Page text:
The Energy Series: Part 3: Vital Nutrients



Please do check out parts 1 and 2 of The Energy Series if you haven't done so already!


In the months and years after having a baby, the body has a lot of replenishing to do. Growing, birthing and feeding babies requires A LOT of nutrients and energy. It is important that we replenish our nutrient stores to enable us to feel energised, as well as give our bodies the tools needed to carry out its thousands of functions optimally.


In addition to nutrients, self-love (is your internal dialogue full of praise or criticism?), self-care (some days it’s easier than others), and community (it takes a village to raise a child) are crucial. Truly believe that you are doing an amazing job as a mum and give yourself all the love and encouragement you would give a dear friend.


From a nutritional perspective, if a woman goes in to pregnancy with sub-optimal nutrient levels, and isn’t sufficiently nourished during pregnancy or during the postpartum period, then the consequences of the enormous nutrient requirements during these times will be even greater. Generally, baby will take what it needs from its mother so it’s the mum that bares the brunt of low nutrient levels.


It doesn’t matter whether you are weeks, months or years postpartum, focusing on getting some key nutrients in to your diet will really support your body on its road to recovery and its ability to make energy and transport oxygen:


B12

Vitamin B12 is mainly found in animal products such as meat, fish, eggs, as well as nutritional yeast. Vegans will likely struggle to get enough B12 without supplementing.


Folate

Folate (often known as folic acid which is the synthetic version) is predominantly found in spinach and other leafy greens, beef liver, black-eyed peas, broccoli, and avocado.

Iron

Iron is found in meat, poultry, fish, eggs, dark leafy greens like kale and spinach, lentils, chickpeas, beans, soy and dark chocolate.


Eating iron alongside vitamin C aids absorption, so pair with citrus fruits, and vegetables like peppers, broccoli, cabbage and cauliflower.

Vitamin D

Our main source of Vitamin D is through skin exposure to the sun. Trace amounts can be found in some food sources such as eggs and oily fish.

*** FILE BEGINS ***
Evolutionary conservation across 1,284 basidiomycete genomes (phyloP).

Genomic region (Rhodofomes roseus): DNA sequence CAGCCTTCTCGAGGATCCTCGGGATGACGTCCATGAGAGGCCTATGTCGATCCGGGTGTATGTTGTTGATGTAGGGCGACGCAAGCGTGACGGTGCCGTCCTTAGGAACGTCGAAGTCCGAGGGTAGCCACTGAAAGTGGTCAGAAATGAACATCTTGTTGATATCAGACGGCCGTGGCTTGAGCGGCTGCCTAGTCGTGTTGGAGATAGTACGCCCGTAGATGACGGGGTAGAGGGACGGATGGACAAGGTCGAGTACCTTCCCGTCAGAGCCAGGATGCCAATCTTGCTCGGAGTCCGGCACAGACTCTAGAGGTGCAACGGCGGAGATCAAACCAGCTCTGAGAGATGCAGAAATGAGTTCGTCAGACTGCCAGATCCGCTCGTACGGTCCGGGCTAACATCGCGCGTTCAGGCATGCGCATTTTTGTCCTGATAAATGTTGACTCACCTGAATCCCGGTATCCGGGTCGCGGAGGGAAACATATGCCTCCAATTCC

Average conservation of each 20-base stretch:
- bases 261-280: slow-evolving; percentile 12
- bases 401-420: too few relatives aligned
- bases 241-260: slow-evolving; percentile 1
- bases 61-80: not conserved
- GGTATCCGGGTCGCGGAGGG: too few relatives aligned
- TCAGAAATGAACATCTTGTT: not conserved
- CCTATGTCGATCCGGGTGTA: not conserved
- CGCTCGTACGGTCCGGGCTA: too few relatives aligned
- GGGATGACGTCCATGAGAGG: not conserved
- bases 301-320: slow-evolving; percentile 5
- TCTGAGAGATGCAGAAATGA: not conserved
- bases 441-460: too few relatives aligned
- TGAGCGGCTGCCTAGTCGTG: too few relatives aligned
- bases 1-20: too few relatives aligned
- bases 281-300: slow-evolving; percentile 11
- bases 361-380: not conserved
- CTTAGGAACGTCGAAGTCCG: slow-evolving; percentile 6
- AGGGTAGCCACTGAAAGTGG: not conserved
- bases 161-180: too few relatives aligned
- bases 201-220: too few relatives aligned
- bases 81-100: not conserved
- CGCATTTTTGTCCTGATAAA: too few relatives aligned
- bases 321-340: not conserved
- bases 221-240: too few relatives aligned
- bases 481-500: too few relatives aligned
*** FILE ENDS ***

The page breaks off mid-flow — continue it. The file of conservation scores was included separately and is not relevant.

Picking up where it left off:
A vitamin D3 supplement is recommended throughout the winter months, as well as for all pregnant and breastfeeding mothers.


Magnesium

Magnesium can be found in a wide variety of foods however due to soil depletion, it is becoming increasingly difficult to get sufficient amounts in diet alone. A stressed state also requires more magnesium.

Food sources include dark green leafy veg, nuts, seeds, legumes, dairy, brown rice, avocado and dark chocolate.



There are other nutrients involved too, but focusing on these is a great place to start. Packing out your diet with as much ‘whole foods’ as possible will help you to reach your nutrient requirements. Fresh fruit and vegetables, wholegrains, beans, peas, lentils, nuts, seeds, quality meat, fish and dairy.


In addition to the nutrients listed above, fermented foods like kefir, kombucha and sauerkraut are great for nurturing gut health, which plays an important role in every aspect of health, including energy production.


Sure, parenting is hard and you’re going to get worn out from time to time, especially during phases where your sleep is so broken. At the time of writing this, I have a toddler who sometimes wakes multiple times a night – I totally feel it!


However, if you’re often experiencing or feeling;

· exhausted

· tired all the time

· constant energy slumps

· emotionally drained

· helpless or desperate

· tearful and moody

· brain fog

· poor memory

· lost confidence and self esteem

· difficulties losing pregnancy weight

· dryer skin, thinning hair


it may well be time to consider if you are depleted of essential nutrients.


Other contributing factors can be physical or emotional stress, lack of support, environmental factors such as toxin exposure, and also underlying undiagnosed conditions.


What can be done about it?

The first step is to identify any nutrient insufficiencies. Then we can look to nourish and restore your body with the right nutrition.


Your GP can carry out blood tests to look at some nutrient levels such as iron, folate, vitamin B12 and vitamin D. However, testing on the NHS isn’t always available, so it may be worth seeking the advice and guidance of a registered nutritional therapist to choose and interpret tests based on your particular symptoms.


Wherever you are at on your postnatal journey; 6 weeks, 6 months, 6 years or more, please don’t suffer in silence or feel that you just have to live with your fatigue or lost confidence. Speak to someone who will really listen to you, get where you are coming from, and work alongside you to make things feel easier.





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